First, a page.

Facebook is planning to use "thousands" of Intel Xeon processors as the social networking site looks to expand its operations and its data center infrastructure. Facebook plans to use servers that use Intel 5400 series Xeon processors that are built on the chip maker's newer 45-nanometer manufacturing process.
Facebook is turning to Intel
for the processing power needed to expand its data center infrastructure.
In a joint agreement announced July 31, Facebook will use "thousands" of Intel-based servers to expand its business operations and build out its data center infrastructure to meet the needs of customers who are using new media applications, such as video, within the social networking sites.
The agreements calls for Facebook to buy several thousand systems that use Intel's 5400 series quad-core Xeon processors
, which are built on the chip maker's newer 45-nanometer process
, which offer better performance and power savings than the older generation of Xeon chips built on 65-nm.
Intel will also work with Facebook to optimize its software to run on Intel Architecture, with a particular focus on tuning applications to run on multicore processors. At its recent F8 conference, Facebook announced that it would begin to expand its platform.
Facebook CEO Mark Zuckerberg asked 400,000 developers to connect their Web sites with Facebook. The use of Intel processors is expected to support the data center capacity required for that expansion.
The announcement is also a significant step for Intel as the chip maker looks to Web 2.0 companies such as Facebook as fertile ground to continue to grow its main x86 server chip business
by showing that its microarchitecture can support large-scale Web applications.
The agreement will also demonstrate that Intel processors can support the massive data centers that will support cloud-computing infrastructures. While Facebook does not provide cloud-computing services per se, it does deliver Web-type services to its users on a scale that a cloud infrastructure can theoretically deliver business applications and computing power to enterprises on demand.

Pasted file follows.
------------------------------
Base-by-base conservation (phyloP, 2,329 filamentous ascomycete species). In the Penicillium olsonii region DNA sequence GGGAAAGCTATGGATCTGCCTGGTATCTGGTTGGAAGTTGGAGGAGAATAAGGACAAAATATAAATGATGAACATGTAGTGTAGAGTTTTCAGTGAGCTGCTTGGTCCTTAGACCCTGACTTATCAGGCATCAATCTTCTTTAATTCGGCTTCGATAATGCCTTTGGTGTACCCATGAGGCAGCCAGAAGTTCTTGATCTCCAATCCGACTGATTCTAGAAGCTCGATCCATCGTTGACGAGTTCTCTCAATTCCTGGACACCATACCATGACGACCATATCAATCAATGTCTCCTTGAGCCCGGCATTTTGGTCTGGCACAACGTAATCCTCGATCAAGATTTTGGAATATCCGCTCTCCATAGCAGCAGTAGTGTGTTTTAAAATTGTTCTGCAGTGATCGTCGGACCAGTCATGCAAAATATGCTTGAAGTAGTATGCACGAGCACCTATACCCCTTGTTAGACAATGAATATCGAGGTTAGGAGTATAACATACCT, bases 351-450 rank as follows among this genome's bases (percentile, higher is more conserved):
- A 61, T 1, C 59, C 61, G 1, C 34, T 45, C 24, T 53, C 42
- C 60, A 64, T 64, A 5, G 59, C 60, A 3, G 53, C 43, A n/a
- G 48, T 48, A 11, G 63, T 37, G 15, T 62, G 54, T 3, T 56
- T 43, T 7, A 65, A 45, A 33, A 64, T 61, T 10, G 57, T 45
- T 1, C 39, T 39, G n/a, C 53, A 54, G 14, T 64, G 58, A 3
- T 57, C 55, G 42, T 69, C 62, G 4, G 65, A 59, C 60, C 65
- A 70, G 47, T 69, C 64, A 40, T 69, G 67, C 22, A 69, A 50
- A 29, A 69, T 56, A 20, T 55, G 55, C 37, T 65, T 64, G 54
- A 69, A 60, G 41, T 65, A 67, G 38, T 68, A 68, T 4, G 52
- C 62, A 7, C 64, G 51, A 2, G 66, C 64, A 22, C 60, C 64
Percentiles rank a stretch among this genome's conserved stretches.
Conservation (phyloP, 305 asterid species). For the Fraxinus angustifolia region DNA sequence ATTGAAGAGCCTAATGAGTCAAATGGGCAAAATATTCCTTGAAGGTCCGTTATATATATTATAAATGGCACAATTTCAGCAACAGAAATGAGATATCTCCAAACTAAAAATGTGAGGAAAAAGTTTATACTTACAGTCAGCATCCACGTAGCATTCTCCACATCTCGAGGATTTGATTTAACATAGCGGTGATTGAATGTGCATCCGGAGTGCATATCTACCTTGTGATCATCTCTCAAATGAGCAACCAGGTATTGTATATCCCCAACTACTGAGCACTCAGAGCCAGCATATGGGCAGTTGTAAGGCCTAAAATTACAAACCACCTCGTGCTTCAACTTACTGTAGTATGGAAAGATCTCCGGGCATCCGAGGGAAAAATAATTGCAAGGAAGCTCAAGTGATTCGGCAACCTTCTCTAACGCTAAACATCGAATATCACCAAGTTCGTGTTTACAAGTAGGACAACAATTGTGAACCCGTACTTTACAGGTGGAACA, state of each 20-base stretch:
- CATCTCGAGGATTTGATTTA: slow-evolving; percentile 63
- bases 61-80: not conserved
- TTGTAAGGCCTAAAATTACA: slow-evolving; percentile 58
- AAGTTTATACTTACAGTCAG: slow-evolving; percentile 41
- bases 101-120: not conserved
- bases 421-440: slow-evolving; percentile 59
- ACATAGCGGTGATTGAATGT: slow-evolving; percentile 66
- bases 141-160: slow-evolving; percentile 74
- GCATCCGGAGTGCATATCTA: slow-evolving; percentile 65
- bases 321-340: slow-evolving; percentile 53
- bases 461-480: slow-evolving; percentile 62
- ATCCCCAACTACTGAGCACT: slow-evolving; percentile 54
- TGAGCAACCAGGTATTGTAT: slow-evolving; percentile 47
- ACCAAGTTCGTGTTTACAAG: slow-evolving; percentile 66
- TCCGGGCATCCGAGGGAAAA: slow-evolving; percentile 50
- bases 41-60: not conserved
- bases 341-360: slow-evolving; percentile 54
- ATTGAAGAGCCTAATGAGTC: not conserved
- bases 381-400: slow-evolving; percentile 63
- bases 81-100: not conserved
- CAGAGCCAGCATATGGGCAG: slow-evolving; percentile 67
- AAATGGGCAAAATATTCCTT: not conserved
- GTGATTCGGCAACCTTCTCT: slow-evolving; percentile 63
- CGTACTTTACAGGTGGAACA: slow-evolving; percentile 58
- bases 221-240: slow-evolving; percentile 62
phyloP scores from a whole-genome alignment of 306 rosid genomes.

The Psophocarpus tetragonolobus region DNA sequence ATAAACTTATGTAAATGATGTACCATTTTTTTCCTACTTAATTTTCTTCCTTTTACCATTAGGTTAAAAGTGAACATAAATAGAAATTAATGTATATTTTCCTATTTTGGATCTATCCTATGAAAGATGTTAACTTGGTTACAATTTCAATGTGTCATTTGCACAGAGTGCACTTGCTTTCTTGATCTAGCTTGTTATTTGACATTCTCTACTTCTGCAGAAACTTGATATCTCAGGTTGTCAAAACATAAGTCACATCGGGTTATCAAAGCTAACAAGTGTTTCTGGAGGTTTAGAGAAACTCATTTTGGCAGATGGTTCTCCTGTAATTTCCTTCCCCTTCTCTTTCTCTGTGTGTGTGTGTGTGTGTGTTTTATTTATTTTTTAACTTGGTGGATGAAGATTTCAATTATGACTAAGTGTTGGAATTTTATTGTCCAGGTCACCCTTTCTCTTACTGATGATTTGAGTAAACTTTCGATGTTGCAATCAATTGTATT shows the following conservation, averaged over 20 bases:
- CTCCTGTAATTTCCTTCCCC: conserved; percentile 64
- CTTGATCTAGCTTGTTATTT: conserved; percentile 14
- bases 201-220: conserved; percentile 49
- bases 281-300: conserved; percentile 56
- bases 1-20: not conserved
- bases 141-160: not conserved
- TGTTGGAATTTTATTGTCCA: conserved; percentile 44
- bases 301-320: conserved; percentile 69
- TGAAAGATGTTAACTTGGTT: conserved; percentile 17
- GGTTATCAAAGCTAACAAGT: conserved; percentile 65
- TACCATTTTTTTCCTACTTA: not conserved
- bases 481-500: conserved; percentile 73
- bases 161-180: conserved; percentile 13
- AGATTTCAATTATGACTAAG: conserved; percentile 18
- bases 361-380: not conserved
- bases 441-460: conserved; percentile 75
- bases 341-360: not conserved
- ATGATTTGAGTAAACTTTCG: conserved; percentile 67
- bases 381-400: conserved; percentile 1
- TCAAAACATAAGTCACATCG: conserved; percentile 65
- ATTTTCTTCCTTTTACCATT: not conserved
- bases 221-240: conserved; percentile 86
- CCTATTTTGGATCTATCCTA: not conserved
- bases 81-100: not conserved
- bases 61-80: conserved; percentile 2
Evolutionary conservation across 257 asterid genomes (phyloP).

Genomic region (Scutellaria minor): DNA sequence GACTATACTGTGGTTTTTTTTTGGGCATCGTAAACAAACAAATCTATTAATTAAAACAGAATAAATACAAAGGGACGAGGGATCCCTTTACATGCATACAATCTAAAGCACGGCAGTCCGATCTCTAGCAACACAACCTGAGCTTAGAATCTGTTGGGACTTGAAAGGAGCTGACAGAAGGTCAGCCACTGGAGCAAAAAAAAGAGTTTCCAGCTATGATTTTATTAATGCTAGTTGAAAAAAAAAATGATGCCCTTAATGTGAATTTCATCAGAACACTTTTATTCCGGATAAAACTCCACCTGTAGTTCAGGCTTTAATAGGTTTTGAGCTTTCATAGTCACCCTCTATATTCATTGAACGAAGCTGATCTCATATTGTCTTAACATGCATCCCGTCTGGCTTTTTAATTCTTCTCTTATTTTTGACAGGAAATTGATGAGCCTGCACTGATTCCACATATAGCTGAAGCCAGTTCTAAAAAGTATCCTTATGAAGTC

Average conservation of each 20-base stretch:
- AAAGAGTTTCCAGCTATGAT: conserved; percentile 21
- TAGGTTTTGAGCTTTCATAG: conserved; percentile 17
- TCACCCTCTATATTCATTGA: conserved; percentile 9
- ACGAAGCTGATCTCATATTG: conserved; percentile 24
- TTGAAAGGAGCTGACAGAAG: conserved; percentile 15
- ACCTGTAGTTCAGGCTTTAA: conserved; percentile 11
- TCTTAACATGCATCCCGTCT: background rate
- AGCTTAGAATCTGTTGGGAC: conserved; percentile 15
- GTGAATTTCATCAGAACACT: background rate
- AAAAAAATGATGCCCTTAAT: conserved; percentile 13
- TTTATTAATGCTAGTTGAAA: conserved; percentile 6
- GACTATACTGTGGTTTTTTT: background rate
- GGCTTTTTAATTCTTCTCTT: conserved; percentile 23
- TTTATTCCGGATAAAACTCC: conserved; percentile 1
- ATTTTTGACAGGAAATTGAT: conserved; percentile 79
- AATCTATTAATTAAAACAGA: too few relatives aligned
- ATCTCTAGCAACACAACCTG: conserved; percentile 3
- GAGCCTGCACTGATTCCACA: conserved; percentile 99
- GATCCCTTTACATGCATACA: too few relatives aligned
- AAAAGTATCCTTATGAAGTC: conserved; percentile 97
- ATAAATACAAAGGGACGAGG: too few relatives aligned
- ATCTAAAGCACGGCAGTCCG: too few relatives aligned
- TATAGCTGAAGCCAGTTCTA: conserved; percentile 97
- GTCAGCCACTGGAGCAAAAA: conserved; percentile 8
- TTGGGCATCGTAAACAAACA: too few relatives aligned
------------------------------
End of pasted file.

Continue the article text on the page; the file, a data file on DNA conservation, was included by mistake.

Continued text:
"It's a big win for Intel in the general category of Web infrastructure and by that I mean categories like cloud computing," said John Spooner, an analyst with Technology Business Research. "Facebook has a large computing infrastructure that delivers these types of Web services on demand and it requires the same level of service and infrastructure as a cloud-computing provider."
Earlier this week, Intel, Yahoo and Hewlett-Packard announced a pact
to develop a series of cloud computing centers for research and development.
While the agreement between Facebook and Intel did not mention specifics, it seems likely Facebook will use mid-range Xeon processors such as the E5410, which has a clock speed of 2.3GHz and a 1333MHz front side bus, compared to the more high-end models that have clock speeds of 3GHz or better.
A spokesperson for Facebook declined to comment on what specific OEMs would build the actual servers, but two sources confirmed that Facebook plans to use systems from HP and Dell.